And without loss of time the shoemaker began complaining of his lot. He began by saying that from his childhood up he had envied the rich. He had always resented it that all people did not live alike in big houses and drive with good horses. Why, he asked, was he poor? How was he worse than Kuzma Lebyodkin from Warsaw, who had his own house, and whose wife wore a hat? He had the same sort of nose, the same hands, feet, head, and back, as the rich, and so why was he forced to work when others were enjoying themselves? Why was he married to Marya and not to a lady smelling of scent? He had often seen beautiful young ladies in the houses of rich customers, but they either took no notice of him whatever, or else sometimes laughed and whispered to each other: “What a red nose that shoemaker has!” It was true that Marya was a good, kind, hard-working woman, but she was not educated; her hand was heavy and hit hard, and if one had occasion to speak of politics or anything intellectual before her, she would put her spoke in and talk the most awful nonsense.
“What do you want, then?” his customer interrupted him.
“I beg you, your honor Satan Ivanitch, to be graciously pleased to make me a rich man.”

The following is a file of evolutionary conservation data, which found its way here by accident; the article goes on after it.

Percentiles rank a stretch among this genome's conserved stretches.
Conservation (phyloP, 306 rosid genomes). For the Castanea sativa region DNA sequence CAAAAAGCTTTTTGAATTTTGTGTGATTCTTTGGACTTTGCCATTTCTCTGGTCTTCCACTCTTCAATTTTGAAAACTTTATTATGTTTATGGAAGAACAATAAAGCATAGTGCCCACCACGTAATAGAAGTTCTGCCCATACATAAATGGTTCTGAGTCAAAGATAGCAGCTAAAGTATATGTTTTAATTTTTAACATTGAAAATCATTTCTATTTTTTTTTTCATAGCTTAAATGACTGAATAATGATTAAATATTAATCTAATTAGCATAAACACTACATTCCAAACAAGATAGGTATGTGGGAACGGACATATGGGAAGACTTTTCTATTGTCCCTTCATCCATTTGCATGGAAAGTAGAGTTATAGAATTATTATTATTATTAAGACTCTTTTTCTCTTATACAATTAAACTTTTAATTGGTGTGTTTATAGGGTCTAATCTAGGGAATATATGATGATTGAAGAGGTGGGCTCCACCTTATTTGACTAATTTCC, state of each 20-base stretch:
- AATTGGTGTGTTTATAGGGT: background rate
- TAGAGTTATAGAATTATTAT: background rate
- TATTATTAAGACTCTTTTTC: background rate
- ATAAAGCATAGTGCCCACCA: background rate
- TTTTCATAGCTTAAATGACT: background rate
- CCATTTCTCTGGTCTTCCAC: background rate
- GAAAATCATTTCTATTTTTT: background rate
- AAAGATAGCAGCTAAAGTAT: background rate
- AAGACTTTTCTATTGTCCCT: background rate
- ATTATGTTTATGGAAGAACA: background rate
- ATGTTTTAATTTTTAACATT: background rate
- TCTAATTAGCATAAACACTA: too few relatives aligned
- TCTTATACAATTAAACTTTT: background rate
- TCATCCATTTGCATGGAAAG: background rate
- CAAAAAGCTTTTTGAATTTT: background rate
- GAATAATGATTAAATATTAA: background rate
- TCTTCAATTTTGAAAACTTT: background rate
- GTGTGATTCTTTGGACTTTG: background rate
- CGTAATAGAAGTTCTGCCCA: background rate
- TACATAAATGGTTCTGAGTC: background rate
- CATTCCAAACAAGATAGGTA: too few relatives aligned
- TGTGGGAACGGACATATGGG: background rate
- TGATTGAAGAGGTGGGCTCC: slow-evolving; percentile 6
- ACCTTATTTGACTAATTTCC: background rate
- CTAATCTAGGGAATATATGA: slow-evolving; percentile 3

“Certainly. Only for that you must give me up your soul! Before the cocks crow, go and sign on this paper here that you give me up your soul.”
“Your honor,” said Fyodor politely, “when you ordered a pair of boots from me I did not ask for the money in advance. One has first to carry out the order and then ask for payment.”
“Oh, very well!” the customer assented.
A bright flame suddenly flared up in the mortar, a pink thick smoke came puffing out, and there was a smell of burnt feathers and sulphur. When the smoke had subsided, Fyodor rubbed his eyes and saw that he was no longer Fyodor, no longer a shoemaker, but quite a different man, wearing a waistcoat and a watch-chain, in a new pair of trousers, and that he was sitting in an armchair at a big table. Two foot men were handing him dishes, bowing low and saying: